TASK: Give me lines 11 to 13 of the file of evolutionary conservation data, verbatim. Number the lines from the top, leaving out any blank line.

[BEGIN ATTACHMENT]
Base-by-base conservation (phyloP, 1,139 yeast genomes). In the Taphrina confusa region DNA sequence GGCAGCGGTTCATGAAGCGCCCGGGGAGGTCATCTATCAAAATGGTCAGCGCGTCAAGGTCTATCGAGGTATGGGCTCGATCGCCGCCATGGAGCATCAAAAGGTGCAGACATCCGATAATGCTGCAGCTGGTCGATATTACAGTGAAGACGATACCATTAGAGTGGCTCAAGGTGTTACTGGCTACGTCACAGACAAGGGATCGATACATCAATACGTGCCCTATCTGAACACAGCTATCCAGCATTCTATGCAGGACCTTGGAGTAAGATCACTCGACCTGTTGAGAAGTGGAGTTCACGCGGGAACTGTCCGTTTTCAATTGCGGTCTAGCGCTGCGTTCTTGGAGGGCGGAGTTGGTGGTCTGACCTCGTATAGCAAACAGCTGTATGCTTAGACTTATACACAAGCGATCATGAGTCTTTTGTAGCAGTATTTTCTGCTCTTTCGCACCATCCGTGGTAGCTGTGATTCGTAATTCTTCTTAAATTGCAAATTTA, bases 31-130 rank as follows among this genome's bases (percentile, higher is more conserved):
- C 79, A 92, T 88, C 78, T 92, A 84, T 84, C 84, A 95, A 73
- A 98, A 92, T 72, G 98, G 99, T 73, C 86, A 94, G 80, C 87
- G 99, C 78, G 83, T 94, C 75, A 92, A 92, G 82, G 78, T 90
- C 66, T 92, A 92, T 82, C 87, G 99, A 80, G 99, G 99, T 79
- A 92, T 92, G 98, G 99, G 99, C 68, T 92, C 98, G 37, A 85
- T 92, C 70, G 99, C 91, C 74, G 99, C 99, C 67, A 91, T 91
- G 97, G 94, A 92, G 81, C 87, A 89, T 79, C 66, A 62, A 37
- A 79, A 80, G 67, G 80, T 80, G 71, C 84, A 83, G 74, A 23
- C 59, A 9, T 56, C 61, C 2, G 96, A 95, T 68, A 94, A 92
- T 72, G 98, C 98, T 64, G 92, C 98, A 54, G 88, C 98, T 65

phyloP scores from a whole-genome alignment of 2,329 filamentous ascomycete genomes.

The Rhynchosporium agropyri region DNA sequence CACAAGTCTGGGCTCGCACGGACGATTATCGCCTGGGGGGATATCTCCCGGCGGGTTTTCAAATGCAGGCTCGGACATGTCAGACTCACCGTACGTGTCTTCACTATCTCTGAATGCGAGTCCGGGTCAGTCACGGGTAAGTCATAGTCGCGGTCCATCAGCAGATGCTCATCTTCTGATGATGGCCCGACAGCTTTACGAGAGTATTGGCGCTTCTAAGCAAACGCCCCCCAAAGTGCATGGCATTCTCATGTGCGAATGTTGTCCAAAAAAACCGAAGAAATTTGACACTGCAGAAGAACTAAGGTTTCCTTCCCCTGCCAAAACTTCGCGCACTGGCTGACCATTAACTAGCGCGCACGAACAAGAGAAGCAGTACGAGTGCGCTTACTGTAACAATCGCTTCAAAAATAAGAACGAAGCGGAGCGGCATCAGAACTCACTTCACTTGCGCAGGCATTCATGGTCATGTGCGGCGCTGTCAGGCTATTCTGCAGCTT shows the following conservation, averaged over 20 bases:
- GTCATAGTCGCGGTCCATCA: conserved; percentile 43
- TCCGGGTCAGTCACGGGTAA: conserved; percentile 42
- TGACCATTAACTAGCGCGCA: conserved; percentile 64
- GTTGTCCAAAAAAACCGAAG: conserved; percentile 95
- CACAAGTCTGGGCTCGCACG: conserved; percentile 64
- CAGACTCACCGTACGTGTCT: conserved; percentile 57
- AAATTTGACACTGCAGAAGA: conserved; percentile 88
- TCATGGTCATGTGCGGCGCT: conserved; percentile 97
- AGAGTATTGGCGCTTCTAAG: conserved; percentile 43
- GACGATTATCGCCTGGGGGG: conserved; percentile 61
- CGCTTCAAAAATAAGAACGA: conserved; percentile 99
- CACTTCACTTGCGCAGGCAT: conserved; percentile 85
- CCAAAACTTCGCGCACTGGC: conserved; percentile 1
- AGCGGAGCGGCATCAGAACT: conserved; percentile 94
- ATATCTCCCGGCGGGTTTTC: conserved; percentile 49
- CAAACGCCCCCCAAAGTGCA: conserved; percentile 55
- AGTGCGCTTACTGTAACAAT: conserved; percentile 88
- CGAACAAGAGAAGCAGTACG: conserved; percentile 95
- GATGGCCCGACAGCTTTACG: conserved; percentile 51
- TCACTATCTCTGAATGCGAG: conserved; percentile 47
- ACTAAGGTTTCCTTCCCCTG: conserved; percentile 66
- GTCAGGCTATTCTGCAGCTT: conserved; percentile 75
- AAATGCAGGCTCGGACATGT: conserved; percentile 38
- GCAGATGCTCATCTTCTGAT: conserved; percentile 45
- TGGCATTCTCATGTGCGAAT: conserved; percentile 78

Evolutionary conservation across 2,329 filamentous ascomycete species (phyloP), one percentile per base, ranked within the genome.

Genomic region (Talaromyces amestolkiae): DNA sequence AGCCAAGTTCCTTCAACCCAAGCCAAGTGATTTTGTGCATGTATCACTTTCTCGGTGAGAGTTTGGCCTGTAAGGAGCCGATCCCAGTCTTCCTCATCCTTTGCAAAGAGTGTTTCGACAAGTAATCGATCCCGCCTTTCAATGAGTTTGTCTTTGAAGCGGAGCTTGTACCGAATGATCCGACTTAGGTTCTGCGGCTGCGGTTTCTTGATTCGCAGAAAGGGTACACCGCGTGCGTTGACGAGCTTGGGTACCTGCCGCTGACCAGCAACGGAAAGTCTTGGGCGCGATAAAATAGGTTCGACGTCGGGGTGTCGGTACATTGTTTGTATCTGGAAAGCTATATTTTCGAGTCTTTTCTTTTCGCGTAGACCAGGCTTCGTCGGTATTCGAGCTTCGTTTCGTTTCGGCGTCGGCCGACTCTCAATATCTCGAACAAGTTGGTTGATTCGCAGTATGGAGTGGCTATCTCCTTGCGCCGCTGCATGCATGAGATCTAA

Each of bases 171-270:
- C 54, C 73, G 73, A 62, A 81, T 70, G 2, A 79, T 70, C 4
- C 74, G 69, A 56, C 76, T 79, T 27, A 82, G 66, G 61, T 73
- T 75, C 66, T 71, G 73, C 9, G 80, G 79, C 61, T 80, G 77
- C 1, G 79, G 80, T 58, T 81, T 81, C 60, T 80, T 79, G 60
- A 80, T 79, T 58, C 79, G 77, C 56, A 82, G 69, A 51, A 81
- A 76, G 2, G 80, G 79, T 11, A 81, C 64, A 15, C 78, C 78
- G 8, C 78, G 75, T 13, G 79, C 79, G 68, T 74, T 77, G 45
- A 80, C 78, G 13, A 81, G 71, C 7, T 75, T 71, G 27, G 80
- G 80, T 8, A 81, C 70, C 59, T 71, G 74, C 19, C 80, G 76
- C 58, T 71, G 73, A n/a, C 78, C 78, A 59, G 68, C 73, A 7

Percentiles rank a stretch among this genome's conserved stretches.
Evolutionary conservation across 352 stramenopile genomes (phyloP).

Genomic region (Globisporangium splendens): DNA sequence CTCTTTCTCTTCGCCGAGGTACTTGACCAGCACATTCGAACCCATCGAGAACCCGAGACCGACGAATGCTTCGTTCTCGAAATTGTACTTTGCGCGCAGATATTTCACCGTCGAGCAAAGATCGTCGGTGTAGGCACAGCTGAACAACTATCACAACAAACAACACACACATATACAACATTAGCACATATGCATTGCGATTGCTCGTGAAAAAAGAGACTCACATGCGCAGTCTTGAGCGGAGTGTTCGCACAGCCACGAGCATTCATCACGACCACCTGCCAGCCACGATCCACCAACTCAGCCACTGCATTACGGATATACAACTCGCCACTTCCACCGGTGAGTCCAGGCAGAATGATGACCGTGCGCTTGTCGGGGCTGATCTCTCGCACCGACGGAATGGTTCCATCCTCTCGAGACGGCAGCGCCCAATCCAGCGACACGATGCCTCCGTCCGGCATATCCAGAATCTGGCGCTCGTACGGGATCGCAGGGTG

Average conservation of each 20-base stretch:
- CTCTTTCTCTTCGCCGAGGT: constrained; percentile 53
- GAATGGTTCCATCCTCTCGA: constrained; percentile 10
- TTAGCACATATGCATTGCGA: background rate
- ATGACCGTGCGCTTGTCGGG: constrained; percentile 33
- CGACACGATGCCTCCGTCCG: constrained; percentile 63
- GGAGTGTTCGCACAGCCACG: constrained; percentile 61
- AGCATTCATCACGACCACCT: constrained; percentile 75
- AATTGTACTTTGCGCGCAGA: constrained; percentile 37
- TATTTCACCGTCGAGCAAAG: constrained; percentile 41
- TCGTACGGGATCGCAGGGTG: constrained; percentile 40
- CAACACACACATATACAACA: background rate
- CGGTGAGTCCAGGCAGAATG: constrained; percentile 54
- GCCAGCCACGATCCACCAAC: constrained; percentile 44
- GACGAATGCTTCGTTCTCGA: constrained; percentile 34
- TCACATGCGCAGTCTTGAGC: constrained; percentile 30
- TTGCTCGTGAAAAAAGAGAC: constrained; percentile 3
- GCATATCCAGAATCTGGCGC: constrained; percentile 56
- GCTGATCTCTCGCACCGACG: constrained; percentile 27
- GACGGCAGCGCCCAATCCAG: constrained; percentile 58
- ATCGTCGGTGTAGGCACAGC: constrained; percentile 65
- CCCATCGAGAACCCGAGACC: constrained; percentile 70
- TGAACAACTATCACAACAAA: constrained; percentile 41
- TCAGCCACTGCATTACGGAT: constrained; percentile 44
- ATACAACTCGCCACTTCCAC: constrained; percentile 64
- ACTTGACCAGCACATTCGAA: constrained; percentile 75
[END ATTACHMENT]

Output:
- T 72, G 98, C 98, T 64, G 92, C 98, A 54, G 88, C 98, T 65

phyloP scores from a whole-genome alignment of 2,329 filamentous ascomycete genomes.

The Rhynchosporium agropyri region DNA sequence CACAAGTCTGGGCTCGCACGGACGATTATCGCCTGGGGGGATATCTCCCGGCGGGTTTTCAAATGCAGGCTCGGACATGTCAGACTCACCGTACGTGTCTTCACTATCTCTGAATGCGAGTCCGGGTCAGTCACGGGTAAGTCATAGTCGCGGTCCATCAGCAGATGCTCATCTTCTGATGATGGCCCGACAGCTTTACGAGAGTATTGGCGCTTCTAAGCAAACGCCCCCCAAAGTGCATGGCATTCTCATGTGCGAATGTTGTCCAAAAAAACCGAAGAAATTTGACACTGCAGAAGAACTAAGGTTTCCTTCCCCTGCCAAAACTTCGCGCACTGGCTGACCATTAACTAGCGCGCACGAACAAGAGAAGCAGTACGAGTGCGCTTACTGTAACAATCGCTTCAAAAATAAGAACGAAGCGGAGCGGCATCAGAACTCACTTCACTTGCGCAGGCATTCATGGTCATGTGCGGCGCTGTCAGGCTATTCTGCAGCTT shows the following conservation, averaged over 20 bases: